Behavioural insights are being used to lower your energy bill, improve education and help people save for their future. By changing our environment in subtle, controlled ways psychologists and behavioural economists are uncovering more and more about how we make decisions and how context shapes our behaviours. These insights are then used to nudge us towards making better decisions effortlessly.
“A nudge… alters people’s behaviour in a predictable way without forbidding any options or significantly changing their economic incentives.
To count as a mere nudge, the intervention must be easy and cheap to avoid. Nudges are not mandates. Putting fruit at eye level counts as a nudge. banning junk food does not.”
Cass Sunstein and Richard Thaler, Nudge (2008)
What is fascinating about this research-based approach is it helps tackle societal challenges which neither the firm stick of government regulation nor the invisible hand of the free-market has ever been able to solve.
Researching real people, making real decisions to find what works
Nudge Theory is a strand of behavioural economics which identifies small changes in an individual’s environment which can make a significant positive impact on people’s lives. Effective “nudges” are isolated and tested by researching real people making real decisions in real environments, in an iterative approach of test, learn, adapt and repeat.
As a researcher at Edelman’s research arm, Edelman Intelligence, these inroads towards evidence-based policy is a welcome shift towards hard data rather than relying on received wisdom. Just as statistical analysis was used in Moneyball to find objective value in baseball, behavioural economics applies the mantra of “evidence beats intuitions” to improve regulation.
While some concerns need to be reconciled by the government, business and the public, the evidence-based approach of behavioural economics is revolutionising state approaches to regulation. Small insights can make a significant positive impact. Watch this space.
A bi-partisan approach, offering a third way between state and business
“Given that governments’ budgets are shrinking and public oppositions to taxes and bans is growing, nudging offers a good way to accomplish social good without the associated inefficiencies of traditional policy instruments.”
Dilip Soman, Nudge – Making policy through a behavioural lens (2013)
In the context of continued austerity and with trust in government consistently lower than trust in business over the last decade, behavioural economics interventions offer a cost-effective alternative to traditional regulation. This libertarian paternalism helps people make better decisions for themselves without restricting freedom of choice, appealing to the free market liberals on the right and those on the left who are concerned about education, health and social issues.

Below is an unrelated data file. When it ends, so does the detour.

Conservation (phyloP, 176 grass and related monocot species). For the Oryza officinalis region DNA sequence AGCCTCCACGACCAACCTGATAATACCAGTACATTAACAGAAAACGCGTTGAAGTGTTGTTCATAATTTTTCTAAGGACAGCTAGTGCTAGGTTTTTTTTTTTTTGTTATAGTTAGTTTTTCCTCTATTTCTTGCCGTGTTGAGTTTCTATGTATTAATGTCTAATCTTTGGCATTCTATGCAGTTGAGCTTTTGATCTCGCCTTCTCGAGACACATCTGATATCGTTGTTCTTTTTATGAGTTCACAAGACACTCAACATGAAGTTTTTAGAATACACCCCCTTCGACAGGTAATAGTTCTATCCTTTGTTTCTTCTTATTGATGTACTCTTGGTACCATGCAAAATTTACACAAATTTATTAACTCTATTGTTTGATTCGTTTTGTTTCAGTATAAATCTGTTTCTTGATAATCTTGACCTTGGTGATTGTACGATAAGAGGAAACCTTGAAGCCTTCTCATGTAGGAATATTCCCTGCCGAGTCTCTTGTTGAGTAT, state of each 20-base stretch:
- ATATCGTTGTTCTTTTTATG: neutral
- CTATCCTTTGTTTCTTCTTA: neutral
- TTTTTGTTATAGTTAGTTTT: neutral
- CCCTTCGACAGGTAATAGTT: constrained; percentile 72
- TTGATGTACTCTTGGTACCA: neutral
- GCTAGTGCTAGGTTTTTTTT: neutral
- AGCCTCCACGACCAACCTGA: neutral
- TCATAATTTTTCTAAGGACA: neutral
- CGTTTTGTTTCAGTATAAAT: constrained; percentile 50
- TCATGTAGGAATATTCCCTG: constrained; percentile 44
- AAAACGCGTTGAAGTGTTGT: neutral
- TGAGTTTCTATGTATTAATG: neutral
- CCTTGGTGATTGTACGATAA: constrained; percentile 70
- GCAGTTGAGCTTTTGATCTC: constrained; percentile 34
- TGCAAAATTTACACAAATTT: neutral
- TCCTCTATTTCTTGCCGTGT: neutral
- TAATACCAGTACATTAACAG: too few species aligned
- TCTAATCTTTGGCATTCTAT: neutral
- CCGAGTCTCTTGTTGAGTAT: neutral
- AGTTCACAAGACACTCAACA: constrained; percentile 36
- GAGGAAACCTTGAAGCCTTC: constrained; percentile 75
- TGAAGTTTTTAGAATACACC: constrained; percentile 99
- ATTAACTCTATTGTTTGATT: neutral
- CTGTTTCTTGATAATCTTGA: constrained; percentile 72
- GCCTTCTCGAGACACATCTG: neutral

The UK’s “Nudge Unit” is impressively bi-partisan. It was conceived under Gordon Brown, set up by David Cameron in 2010, headed by David Halpern (previously a Labour strategist) and partners with businesses and NGOs to develop behavioural economics interventions. In its first two years the Nudge Unit created £300 million cost-savings from initiatives promoting energy-savings, tax adherence and charitable-giving.
Is providing information not enough?
Traditional approaches to promote healthy or environmentally-friendly behaviours in society tend to focus on information and education (anti-smoking health campaigns) as well as regulation. Critics of Nudge Theory have suggested that the traditional approach of education is more direct and less infantilizing to the public. However, I would argue that behavioural economics and communications are complimentary. Firstly, research is highly effective in testing the most effective message and communication channels. Secondly, nudges can enable the first step – initiating behaviours with a nudge can open the door for more effective and efficient communications.
Challenges do need to be addressed in the future
As behavioural economics moves forward it must address critics concerns. Firstly, Nudge Theory is built upon the assumption that humans are irrational, myopic and make poor decisions. While this may be true and this insight is backed up by data, care must be taken not to patronise the public. The focus must be on supporting the individual in making the decision they want and not prescribing what is right or wrong.
Secondly, transparency is key in maintaining public trust. If behavioural economics is to be used to inform policy and encourage better decisions, the public should be aware of the purpose of behavioural interventions as well as getting feedback on the outcomes.